The most important aspect is second thinking everything, taking an abstract view of how it is conveyed and the incentives behind the proposals, or even more importantly knowing what you cannot know. Big problems may arise when investors forget that there is a difference between probability and actual outcomes and can be caught up in the dogma of others. Staying within your circle of competence, as Warren Buffett says, will lead to better investment results and more importantly, steer you clear of investment mistakes. Are you part of the “I know” school or the “I don’t know” school?
Howard Marks provides a way to identify the “I know school” below.
1) They think knowledge of the future direction of economies, interest rates, markets and widely followed mainstream stocks are essential for investment success.
2) They’re confident it can be achieved.
3) They know they can do it.
4) They’re aware lots of other people are trying to do it too, but they figure either a) everyone can be successful at the same time or b) only a few can, but they’re among them.
5) They’re comfortable investing based on their opinions regarding the future.
6) They’re glad to share their views with others, even though correct forecasts should be of such great value that no one would give them away gratis.
7) They rarely look back to rigorously asses their records as forecasters.
If you are a part of the “I don’t know,” you will be tired of saying, “I don’t know” to friends, colleagues and family. As Mark Twain said, “It ain't what you don’t know that gets you into trouble. It is what you know that just ain't so.”
15. The Most Important Thing Is… Having a Sense of Where We Stand
“We may never know where we’re going, but we’d better have a good idea of where we stand.”
Markets cycles have a profound influence on the performance of investors and are both inevitable and unpredictable. As investors the questions we most often ask, and the answers we most often receive, are obvious, and more often then not, they are not the correct ones. We must be both proactive in controlling risk, (thus minimizing mistakes) and reactive in approaching opportunities, bargains and investor sentiment or attitudes towards the present situation. Knowing where we stand much relates to part II, being aware of the pendulum as well as being attentive to cycles.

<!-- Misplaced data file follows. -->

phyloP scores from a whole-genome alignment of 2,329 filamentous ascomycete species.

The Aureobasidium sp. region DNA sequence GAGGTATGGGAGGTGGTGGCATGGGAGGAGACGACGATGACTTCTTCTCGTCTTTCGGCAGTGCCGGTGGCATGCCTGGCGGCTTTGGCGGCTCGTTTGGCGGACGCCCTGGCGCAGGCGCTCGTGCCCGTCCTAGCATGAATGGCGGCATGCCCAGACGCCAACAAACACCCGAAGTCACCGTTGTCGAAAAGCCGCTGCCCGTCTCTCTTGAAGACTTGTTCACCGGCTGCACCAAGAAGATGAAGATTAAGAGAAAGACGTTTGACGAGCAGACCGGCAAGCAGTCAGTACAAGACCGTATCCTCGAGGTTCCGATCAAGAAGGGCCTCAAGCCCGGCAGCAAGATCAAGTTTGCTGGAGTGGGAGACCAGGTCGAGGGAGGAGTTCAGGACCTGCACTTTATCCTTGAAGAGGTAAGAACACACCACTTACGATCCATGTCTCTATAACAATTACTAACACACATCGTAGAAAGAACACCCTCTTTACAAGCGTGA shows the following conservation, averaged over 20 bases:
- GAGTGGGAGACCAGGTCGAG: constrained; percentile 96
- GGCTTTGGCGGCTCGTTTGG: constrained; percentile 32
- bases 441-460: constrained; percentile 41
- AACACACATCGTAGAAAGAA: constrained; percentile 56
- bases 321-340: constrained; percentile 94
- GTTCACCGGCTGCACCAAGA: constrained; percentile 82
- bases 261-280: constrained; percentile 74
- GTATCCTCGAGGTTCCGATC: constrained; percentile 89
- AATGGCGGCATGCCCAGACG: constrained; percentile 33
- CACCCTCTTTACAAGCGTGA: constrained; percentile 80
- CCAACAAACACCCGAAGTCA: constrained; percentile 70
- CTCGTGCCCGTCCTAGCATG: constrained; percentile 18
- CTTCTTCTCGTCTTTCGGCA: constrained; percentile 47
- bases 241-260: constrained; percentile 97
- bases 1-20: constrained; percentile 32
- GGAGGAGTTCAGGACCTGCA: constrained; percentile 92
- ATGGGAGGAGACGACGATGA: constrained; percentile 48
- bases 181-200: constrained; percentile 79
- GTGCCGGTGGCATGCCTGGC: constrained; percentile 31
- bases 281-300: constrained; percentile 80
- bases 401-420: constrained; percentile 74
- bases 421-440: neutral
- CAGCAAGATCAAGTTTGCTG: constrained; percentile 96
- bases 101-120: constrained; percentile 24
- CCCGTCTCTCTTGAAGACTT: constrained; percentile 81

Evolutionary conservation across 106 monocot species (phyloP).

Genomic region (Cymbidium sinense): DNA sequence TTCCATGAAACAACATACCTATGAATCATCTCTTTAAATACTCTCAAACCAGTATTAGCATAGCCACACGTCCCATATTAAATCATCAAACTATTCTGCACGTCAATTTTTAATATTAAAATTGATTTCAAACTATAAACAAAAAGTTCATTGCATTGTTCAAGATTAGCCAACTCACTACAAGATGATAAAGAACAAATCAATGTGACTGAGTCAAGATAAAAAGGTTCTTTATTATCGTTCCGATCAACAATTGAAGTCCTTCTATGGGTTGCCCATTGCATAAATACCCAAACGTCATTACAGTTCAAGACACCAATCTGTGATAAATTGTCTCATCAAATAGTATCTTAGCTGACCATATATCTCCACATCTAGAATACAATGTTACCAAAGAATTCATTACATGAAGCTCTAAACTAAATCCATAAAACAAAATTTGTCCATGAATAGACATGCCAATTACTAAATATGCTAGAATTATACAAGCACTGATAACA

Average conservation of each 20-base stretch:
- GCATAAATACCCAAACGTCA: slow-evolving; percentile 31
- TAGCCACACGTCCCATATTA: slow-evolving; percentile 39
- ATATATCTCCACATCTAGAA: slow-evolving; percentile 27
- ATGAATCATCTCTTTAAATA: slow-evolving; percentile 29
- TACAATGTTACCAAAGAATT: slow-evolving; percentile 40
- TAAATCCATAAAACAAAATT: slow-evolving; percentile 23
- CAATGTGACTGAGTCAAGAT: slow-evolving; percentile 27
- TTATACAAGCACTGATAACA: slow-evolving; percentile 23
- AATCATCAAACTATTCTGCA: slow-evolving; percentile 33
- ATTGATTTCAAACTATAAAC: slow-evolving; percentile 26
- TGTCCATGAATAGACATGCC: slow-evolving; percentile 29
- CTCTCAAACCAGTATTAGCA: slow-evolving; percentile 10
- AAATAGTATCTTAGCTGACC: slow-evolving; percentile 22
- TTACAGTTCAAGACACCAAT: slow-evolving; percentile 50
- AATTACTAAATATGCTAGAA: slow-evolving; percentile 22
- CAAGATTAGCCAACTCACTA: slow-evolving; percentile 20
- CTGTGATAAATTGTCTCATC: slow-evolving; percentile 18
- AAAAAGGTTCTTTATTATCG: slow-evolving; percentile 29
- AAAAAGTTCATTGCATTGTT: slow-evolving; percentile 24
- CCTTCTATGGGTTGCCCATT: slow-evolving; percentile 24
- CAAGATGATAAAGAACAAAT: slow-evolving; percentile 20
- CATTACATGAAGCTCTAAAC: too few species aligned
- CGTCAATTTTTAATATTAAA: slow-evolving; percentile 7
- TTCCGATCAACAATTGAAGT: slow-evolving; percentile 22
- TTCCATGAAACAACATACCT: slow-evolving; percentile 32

Howard Marks talks about "taking the market's temperature" through various questions like, “Are investors optimistic or pessimistic? Do the media talking heads say the markets should be piled into or avoided? Are novel investment schemes readily accepted or dismissed out of hand? Are securities offerings and fund openings being treated as opportunities to get rich or possible pitfalls? Has the credit cycle rendered capital readily available or impossible to obtain? Are P/E ratios high or low in context of history, and are yield spreads tight or generous? Is too much money chasing too few deals? Has the number of deals increased and the ease of them being done less prudent?”
Understanding where we are should be attentively pursued to a certain extent, the same extent in which you would look at the weather outside when deciding what to wear on any given day. Of course the weather outside is more of an objective matter, where as understanding of where we are in a market cycle may be more objective. This business is the art in which investors must practice and gain from experience, like many other areas of the investment process.
The 20 Most Important Things Proposed by Howard Marks (Part IV of IV)
"It is what it is"
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About the author:
"When you find yourself on the side of the majority, it is time to pause and reflect." - Mark Twain